Weed Wars

Dispatches from the California Marijuana Front

October 4, 2010
If price drops, future may be hazy for California pot workers

MAJ MATTHEW WITEMYRE.JPGOne key question could affect the commercialization of the California marijuana business and the drive to organize the trade for union-scale workers.

How much will the price of weed drop if voters pass Proposition 19 to legalize marijuana for recreational use?

The Rand Corporation has estimated that legalizing marijuana beyond current medical use could cause its price to drop by more than 80 percent, bringing the cost of a joint to as low as $1.50.

That stirs debate over whether new legal marijuana business that will emerge will be sufficient to create and maintain well-paying jobs - and sustain union dreams of expanding membership in a potent sector of the California economy.

Jeff Wilcox, one of the subjects of Sunday's Sacramento Bee story on the union push to organize current and emerging California pot industries, is bullish on the marijuana market, regardless of potential price fluctuations.

The former construction manager is bidding for an Oakland marijuana cultivation license for a cavernous warehouse serving the current medical marijuana market. A study for his firm, AgraMed Inc., predicted the operations could total $47 million to $71 million in annual cannabis sales.

Wilcox is promising some 400 union-scale jobs serving the medical marijuana market alone. He says the operation could boom in employment and reap up to $250 million if California voters approve Proposition 19 to legalize marijuana beyond medical use.

He said AgraMed could then adjust, and absorb the changes, as the price falls over the next decade.

"Looking at the Rand report, if the prices bottom out, then we're down to $50 million a year - like a large-scale winery or something," said Wilcox, who predicts the price drop will be gradual if Proposition passes.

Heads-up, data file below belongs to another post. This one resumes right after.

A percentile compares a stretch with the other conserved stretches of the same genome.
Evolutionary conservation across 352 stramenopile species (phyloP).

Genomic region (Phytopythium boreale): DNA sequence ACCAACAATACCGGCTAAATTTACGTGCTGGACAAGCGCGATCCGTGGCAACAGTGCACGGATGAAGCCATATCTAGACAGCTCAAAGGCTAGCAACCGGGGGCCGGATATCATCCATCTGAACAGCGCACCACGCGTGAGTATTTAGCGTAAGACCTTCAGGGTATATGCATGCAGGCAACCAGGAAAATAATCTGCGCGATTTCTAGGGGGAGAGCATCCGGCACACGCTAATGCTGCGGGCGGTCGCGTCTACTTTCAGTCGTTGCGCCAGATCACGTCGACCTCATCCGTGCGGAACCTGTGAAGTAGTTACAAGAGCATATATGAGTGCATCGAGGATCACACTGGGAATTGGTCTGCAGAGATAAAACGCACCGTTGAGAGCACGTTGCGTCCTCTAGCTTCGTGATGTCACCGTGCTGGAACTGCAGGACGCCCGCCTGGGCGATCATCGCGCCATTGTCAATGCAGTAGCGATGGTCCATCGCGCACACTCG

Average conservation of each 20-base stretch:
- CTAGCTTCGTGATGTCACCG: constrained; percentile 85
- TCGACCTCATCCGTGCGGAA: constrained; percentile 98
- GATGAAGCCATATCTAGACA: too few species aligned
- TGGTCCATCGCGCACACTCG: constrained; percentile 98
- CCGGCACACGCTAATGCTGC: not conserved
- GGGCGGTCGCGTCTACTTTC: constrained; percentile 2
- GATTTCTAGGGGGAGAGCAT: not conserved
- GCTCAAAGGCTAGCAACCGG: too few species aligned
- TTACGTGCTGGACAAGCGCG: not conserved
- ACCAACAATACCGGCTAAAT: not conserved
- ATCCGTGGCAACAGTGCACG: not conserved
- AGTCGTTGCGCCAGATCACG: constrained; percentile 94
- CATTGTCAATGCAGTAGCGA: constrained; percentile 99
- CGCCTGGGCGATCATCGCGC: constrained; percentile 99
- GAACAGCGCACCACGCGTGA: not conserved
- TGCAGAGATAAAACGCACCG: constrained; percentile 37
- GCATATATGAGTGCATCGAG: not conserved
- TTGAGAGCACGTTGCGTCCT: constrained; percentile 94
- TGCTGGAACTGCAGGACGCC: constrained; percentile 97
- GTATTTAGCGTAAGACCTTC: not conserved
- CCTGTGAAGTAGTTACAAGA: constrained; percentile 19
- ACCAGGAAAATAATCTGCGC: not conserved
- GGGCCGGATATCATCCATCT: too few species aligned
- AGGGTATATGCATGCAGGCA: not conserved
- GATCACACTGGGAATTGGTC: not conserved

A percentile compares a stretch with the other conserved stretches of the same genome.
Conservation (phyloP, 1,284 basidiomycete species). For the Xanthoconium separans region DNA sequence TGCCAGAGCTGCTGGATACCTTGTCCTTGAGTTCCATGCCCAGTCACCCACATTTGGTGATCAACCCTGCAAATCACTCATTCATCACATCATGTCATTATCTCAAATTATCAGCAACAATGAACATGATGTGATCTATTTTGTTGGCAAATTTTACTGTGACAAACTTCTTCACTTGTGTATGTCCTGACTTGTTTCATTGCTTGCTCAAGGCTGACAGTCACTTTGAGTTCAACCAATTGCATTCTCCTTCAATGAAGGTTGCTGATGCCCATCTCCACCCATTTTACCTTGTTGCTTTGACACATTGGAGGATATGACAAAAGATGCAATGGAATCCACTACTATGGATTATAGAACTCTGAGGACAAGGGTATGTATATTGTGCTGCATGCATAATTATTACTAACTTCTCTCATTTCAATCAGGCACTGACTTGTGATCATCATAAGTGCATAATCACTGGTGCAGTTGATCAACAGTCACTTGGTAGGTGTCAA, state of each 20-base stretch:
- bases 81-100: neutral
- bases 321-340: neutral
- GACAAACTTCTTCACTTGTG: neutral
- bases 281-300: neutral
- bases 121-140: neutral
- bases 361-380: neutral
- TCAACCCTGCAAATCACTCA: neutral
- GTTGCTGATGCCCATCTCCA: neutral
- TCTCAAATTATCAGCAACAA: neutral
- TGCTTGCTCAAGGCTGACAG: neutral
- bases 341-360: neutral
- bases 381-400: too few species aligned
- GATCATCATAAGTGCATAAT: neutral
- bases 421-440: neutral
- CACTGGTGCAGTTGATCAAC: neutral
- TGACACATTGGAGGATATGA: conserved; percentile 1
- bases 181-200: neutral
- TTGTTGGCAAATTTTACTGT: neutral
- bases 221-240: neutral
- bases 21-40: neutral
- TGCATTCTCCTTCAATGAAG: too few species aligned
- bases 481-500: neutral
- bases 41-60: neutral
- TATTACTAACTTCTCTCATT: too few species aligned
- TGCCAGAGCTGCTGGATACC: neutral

Lou Marchetti, a Teamsters Union organizer who recently negotiated contracts for marijuana workers in Oakland, said it may be difficult to predict the long-term marijuana employment picture beyond the existing medical industry.

Thumbnail image for MAJ POT CIGARETTES.JPGMarchetti said unions are just "at the tip of the iceberg" in organizing workers in the medical marijuana market. But he won't venture a guess on broader legalization or falling pot prices.

While the United Food and Commercial Workers Union, which is also organizing cannabis industry workers, has heartily endorsed Proposition 19, the Teamsters are taking no position on the initiative.

"If it passes, there is a fear of giant corporations coming in and, when the Rand Crop says it could drop the prices, that gets a little scary," Marchetti said.

He said the Teamsters are focusing only on organizing industries serving the legal medical cannabis market. Later on, he said, the union will "adjust with whatever happens after Proposition 19."

Pictured: Above - Matthew Witemyre of the United Food and Commercial Workers tends to marijuana plants at Medi-Cone in Marin County. Below - Packaging the finished products of marijuana cigarettes manufacturer. Michael Allen Jones/mjones@sacbee.com

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